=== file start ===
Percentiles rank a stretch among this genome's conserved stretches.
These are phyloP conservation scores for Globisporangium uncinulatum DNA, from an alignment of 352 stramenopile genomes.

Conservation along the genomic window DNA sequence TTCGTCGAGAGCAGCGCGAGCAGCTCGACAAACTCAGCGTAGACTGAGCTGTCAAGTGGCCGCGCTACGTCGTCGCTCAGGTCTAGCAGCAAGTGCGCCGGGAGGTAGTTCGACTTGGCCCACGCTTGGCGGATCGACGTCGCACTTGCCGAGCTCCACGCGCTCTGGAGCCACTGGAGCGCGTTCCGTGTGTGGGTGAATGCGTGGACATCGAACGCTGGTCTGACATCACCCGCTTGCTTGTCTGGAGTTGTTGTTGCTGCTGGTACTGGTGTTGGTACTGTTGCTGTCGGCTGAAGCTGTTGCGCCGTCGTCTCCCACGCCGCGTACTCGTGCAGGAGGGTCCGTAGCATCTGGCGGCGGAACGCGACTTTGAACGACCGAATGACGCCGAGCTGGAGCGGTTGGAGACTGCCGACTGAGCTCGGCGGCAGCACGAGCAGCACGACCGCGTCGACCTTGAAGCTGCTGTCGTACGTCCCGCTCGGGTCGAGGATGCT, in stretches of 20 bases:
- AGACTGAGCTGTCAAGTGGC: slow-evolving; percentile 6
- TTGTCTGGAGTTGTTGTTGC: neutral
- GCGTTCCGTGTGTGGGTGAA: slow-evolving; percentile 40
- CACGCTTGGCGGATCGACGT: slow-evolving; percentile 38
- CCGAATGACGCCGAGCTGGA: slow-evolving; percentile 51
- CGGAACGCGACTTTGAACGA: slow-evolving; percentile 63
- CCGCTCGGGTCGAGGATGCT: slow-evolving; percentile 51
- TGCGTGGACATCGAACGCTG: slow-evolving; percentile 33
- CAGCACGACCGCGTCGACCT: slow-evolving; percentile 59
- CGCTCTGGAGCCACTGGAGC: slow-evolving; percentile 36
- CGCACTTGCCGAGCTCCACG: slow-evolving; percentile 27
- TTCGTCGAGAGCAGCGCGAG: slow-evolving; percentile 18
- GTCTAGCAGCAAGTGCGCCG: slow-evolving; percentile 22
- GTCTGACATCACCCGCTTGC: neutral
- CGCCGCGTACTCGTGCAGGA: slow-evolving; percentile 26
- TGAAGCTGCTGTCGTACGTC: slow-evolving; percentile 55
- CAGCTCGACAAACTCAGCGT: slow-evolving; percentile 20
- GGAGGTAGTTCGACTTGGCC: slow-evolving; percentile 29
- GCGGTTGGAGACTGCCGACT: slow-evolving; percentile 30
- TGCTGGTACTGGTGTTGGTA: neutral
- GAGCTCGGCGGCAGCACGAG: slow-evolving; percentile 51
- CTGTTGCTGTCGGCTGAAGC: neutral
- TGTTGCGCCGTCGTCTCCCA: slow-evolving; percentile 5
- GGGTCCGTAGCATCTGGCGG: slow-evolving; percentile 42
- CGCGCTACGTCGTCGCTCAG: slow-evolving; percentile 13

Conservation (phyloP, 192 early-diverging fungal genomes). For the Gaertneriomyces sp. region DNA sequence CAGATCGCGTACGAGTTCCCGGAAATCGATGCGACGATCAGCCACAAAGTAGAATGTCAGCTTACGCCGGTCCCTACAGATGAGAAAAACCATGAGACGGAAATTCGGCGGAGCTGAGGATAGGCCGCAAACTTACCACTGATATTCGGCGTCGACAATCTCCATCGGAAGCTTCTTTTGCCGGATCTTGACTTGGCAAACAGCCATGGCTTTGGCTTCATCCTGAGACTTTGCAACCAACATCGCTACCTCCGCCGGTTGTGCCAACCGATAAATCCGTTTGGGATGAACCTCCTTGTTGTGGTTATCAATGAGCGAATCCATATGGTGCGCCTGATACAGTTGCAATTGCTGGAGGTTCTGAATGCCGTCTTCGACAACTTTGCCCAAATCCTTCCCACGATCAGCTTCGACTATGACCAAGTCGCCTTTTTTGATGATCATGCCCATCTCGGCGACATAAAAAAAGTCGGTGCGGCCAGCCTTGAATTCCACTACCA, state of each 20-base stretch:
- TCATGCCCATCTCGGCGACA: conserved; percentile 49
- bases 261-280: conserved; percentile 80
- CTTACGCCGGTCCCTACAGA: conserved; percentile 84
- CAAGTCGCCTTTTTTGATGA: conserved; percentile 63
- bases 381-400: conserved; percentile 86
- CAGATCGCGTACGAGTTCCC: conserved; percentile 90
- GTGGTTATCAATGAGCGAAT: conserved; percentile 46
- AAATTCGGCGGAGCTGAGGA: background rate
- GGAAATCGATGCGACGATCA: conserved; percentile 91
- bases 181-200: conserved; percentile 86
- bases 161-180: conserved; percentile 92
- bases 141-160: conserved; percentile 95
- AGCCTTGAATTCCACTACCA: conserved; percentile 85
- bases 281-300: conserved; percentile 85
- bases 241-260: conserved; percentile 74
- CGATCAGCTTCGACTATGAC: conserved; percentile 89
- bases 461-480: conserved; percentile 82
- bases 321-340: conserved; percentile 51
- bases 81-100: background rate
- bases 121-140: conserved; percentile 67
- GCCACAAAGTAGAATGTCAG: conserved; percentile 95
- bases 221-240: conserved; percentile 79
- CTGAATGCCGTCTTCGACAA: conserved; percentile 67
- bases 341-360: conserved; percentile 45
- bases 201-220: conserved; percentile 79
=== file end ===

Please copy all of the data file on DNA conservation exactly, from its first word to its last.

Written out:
Percentiles rank a stretch among this genome's conserved stretches.
These are phyloP conservation scores for Globisporangium uncinulatum DNA, from an alignment of 352 stramenopile genomes.

Conservation along the genomic window DNA sequence TTCGTCGAGAGCAGCGCGAGCAGCTCGACAAACTCAGCGTAGACTGAGCTGTCAAGTGGCCGCGCTACGTCGTCGCTCAGGTCTAGCAGCAAGTGCGCCGGGAGGTAGTTCGACTTGGCCCACGCTTGGCGGATCGACGTCGCACTTGCCGAGCTCCACGCGCTCTGGAGCCACTGGAGCGCGTTCCGTGTGTGGGTGAATGCGTGGACATCGAACGCTGGTCTGACATCACCCGCTTGCTTGTCTGGAGTTGTTGTTGCTGCTGGTACTGGTGTTGGTACTGTTGCTGTCGGCTGAAGCTGTTGCGCCGTCGTCTCCCACGCCGCGTACTCGTGCAGGAGGGTCCGTAGCATCTGGCGGCGGAACGCGACTTTGAACGACCGAATGACGCCGAGCTGGAGCGGTTGGAGACTGCCGACTGAGCTCGGCGGCAGCACGAGCAGCACGACCGCGTCGACCTTGAAGCTGCTGTCGTACGTCCCGCTCGGGTCGAGGATGCT, in stretches of 20 bases:
- AGACTGAGCTGTCAAGTGGC: slow-evolving; percentile 6
- TTGTCTGGAGTTGTTGTTGC: neutral
- GCGTTCCGTGTGTGGGTGAA: slow-evolving; percentile 40
- CACGCTTGGCGGATCGACGT: slow-evolving; percentile 38
- CCGAATGACGCCGAGCTGGA: slow-evolving; percentile 51
- CGGAACGCGACTTTGAACGA: slow-evolving; percentile 63
- CCGCTCGGGTCGAGGATGCT: slow-evolving; percentile 51
- TGCGTGGACATCGAACGCTG: slow-evolving; percentile 33
- CAGCACGACCGCGTCGACCT: slow-evolving; percentile 59
- CGCTCTGGAGCCACTGGAGC: slow-evolving; percentile 36
- CGCACTTGCCGAGCTCCACG: slow-evolving; percentile 27
- TTCGTCGAGAGCAGCGCGAG: slow-evolving; percentile 18
- GTCTAGCAGCAAGTGCGCCG: slow-evolving; percentile 22
- GTCTGACATCACCCGCTTGC: neutral
- CGCCGCGTACTCGTGCAGGA: slow-evolving; percentile 26
- TGAAGCTGCTGTCGTACGTC: slow-evolving; percentile 55
- CAGCTCGACAAACTCAGCGT: slow-evolving; percentile 20
- GGAGGTAGTTCGACTTGGCC: slow-evolving; percentile 29
- GCGGTTGGAGACTGCCGACT: slow-evolving; percentile 30
- TGCTGGTACTGGTGTTGGTA: neutral
- GAGCTCGGCGGCAGCACGAG: slow-evolving; percentile 51
- CTGTTGCTGTCGGCTGAAGC: neutral
- TGTTGCGCCGTCGTCTCCCA: slow-evolving; percentile 5
- GGGTCCGTAGCATCTGGCGG: slow-evolving; percentile 42
- CGCGCTACGTCGTCGCTCAG: slow-evolving; percentile 13

Conservation (phyloP, 192 early-diverging fungal genomes). For the Gaertneriomyces sp. region DNA sequence CAGATCGCGTACGAGTTCCCGGAAATCGATGCGACGATCAGCCACAAAGTAGAATGTCAGCTTACGCCGGTCCCTACAGATGAGAAAAACCATGAGACGGAAATTCGGCGGAGCTGAGGATAGGCCGCAAACTTACCACTGATATTCGGCGTCGACAATCTCCATCGGAAGCTTCTTTTGCCGGATCTTGACTTGGCAAACAGCCATGGCTTTGGCTTCATCCTGAGACTTTGCAACCAACATCGCTACCTCCGCCGGTTGTGCCAACCGATAAATCCGTTTGGGATGAACCTCCTTGTTGTGGTTATCAATGAGCGAATCCATATGGTGCGCCTGATACAGTTGCAATTGCTGGAGGTTCTGAATGCCGTCTTCGACAACTTTGCCCAAATCCTTCCCACGATCAGCTTCGACTATGACCAAGTCGCCTTTTTTGATGATCATGCCCATCTCGGCGACATAAAAAAAGTCGGTGCGGCCAGCCTTGAATTCCACTACCA, state of each 20-base stretch:
- TCATGCCCATCTCGGCGACA: conserved; percentile 49
- bases 261-280: conserved; percentile 80
- CTTACGCCGGTCCCTACAGA: conserved; percentile 84
- CAAGTCGCCTTTTTTGATGA: conserved; percentile 63
- bases 381-400: conserved; percentile 86
- CAGATCGCGTACGAGTTCCC: conserved; percentile 90
- GTGGTTATCAATGAGCGAAT: conserved; percentile 46
- AAATTCGGCGGAGCTGAGGA: background rate
- GGAAATCGATGCGACGATCA: conserved; percentile 91
- bases 181-200: conserved; percentile 86
- bases 161-180: conserved; percentile 92
- bases 141-160: conserved; percentile 95
- AGCCTTGAATTCCACTACCA: conserved; percentile 85
- bases 281-300: conserved; percentile 85
- bases 241-260: conserved; percentile 74
- CGATCAGCTTCGACTATGAC: conserved; percentile 89
- bases 461-480: conserved; percentile 82
- bases 321-340: conserved; percentile 51
- bases 81-100: background rate
- bases 121-140: conserved; percentile 67
- GCCACAAAGTAGAATGTCAG: conserved; percentile 95
- bases 221-240: conserved; percentile 79
- CTGAATGCCGTCTTCGACAA: conserved; percentile 67
- bases 341-360: conserved; percentile 45
- bases 201-220: conserved; percentile 79